The Russian lower house finally approved a bill allowing naturalized Russians to be stripped of their citizenship if convicted of terrorism-related crimes. The bill also simplifies the naturalization procedure for Ukrainian citizens.
The legislation was put forward in April this year by the leaders of all four State Duma factions. This was after a Kyrgyz-born naturalized Russian citizen carried out a terrorist attack in the St. Petersburg Metro, killing 14 people and injuring dozens innocent civilians.
President Vladimir Putin spoke on the issue:
“In line with the Russian constitution, we cannot strip anyone of their citizenship. However, we may cancel relevant decisions that served as grounds for obtaining Russian citizenship. We will consult with our lawyers and I think that such decisions will be made in the near future.”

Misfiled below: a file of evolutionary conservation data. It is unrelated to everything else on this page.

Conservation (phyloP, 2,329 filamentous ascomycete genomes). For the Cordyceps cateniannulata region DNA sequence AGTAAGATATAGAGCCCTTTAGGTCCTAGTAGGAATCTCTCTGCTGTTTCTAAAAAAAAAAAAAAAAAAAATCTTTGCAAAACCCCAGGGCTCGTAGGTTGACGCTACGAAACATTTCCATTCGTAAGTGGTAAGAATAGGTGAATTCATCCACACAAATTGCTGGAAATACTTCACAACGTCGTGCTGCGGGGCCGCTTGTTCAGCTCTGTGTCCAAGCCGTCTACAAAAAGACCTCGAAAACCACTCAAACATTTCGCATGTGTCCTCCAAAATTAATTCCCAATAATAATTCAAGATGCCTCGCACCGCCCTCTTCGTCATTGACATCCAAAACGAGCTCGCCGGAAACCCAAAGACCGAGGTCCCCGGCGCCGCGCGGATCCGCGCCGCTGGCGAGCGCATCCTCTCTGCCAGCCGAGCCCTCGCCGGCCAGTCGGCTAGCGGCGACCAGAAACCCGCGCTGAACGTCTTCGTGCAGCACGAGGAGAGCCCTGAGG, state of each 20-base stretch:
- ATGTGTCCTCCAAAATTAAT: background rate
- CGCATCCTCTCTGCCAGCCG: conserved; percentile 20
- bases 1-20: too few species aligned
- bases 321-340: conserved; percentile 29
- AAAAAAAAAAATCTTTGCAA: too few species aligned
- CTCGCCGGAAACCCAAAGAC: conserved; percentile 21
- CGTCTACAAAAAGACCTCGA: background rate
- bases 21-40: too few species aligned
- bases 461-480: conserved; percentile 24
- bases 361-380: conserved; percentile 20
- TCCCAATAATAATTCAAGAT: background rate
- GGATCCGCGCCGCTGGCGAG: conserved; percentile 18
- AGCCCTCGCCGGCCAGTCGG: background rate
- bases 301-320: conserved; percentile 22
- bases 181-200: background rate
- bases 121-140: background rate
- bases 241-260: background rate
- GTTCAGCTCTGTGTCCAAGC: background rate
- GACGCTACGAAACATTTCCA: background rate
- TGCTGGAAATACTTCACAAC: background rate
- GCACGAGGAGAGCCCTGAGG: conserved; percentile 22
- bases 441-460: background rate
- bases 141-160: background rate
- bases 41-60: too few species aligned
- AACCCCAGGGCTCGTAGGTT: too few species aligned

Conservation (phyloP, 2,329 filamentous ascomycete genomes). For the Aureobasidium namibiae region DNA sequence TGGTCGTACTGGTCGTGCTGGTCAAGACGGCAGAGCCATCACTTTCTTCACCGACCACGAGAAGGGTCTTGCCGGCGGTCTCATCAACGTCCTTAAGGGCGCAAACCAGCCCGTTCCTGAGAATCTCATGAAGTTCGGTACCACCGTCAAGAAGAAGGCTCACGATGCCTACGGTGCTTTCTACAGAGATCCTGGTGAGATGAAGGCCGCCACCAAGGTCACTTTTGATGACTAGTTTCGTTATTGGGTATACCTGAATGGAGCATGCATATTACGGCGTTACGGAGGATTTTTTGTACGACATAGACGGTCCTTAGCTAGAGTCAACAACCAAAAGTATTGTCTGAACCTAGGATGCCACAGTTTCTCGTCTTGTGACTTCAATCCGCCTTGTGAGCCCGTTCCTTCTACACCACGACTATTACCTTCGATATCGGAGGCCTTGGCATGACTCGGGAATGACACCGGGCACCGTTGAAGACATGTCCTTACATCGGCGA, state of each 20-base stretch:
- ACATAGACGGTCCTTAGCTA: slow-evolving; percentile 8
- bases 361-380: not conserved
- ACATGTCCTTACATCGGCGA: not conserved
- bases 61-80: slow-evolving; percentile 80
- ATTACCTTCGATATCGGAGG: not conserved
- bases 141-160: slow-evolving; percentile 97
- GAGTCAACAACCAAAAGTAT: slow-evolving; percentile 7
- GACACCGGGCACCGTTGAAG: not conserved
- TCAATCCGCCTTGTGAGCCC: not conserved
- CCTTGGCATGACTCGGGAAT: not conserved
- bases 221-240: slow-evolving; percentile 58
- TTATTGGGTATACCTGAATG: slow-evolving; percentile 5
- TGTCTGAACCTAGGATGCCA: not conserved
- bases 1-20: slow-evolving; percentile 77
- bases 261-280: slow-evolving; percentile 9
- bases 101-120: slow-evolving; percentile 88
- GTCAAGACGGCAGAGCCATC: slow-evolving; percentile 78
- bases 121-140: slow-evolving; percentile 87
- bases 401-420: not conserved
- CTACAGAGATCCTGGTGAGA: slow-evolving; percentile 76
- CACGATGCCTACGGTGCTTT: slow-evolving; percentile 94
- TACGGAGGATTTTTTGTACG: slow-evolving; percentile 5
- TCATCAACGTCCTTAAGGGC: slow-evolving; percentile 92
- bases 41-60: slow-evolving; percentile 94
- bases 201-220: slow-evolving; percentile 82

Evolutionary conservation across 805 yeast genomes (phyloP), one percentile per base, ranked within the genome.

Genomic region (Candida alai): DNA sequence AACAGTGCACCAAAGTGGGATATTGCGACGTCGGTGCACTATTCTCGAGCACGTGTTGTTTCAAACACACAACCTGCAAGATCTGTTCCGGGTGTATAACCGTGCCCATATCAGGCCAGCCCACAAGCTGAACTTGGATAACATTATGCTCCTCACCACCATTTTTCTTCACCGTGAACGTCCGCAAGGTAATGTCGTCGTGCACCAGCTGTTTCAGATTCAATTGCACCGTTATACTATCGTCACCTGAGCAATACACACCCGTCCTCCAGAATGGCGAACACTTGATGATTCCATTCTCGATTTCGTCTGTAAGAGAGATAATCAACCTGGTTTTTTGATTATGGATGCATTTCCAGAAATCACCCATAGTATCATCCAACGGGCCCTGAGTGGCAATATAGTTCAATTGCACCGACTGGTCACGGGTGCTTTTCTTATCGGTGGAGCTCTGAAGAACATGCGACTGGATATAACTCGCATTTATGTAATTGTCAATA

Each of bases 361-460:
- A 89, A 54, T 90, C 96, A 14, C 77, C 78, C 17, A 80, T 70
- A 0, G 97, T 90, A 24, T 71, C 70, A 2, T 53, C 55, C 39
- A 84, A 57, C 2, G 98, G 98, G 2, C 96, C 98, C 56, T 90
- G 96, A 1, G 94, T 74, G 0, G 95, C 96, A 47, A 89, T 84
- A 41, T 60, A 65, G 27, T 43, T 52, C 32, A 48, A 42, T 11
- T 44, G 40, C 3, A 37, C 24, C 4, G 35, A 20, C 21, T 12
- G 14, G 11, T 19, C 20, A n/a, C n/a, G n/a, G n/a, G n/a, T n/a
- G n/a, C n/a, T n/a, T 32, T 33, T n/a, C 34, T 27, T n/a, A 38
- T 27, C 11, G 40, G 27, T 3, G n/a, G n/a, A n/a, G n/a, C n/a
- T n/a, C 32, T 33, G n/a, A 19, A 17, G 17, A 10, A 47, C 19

The original draft proposed amendments that would override the article of the Russian Constitution which directly prohibits Russians to be stripped of their citizenship. Russian lawmakers decided that this rule cannot be applied to naturalized citizens, as technically such a move simply means the cancellation of the previous decision to grant them citizenship.
According to the bill’s explanatory notes, it would help to protect citizens against attack by deterring individuals who have obtained citizenship from joining terrorist groups.
The bill now requires approval from the upper house of parliament – the Federation Council – and the president’s signature to come into force.
The statements, views and opinions expressed in this column are solely those of the author and do not necessarily represent those of The Duran.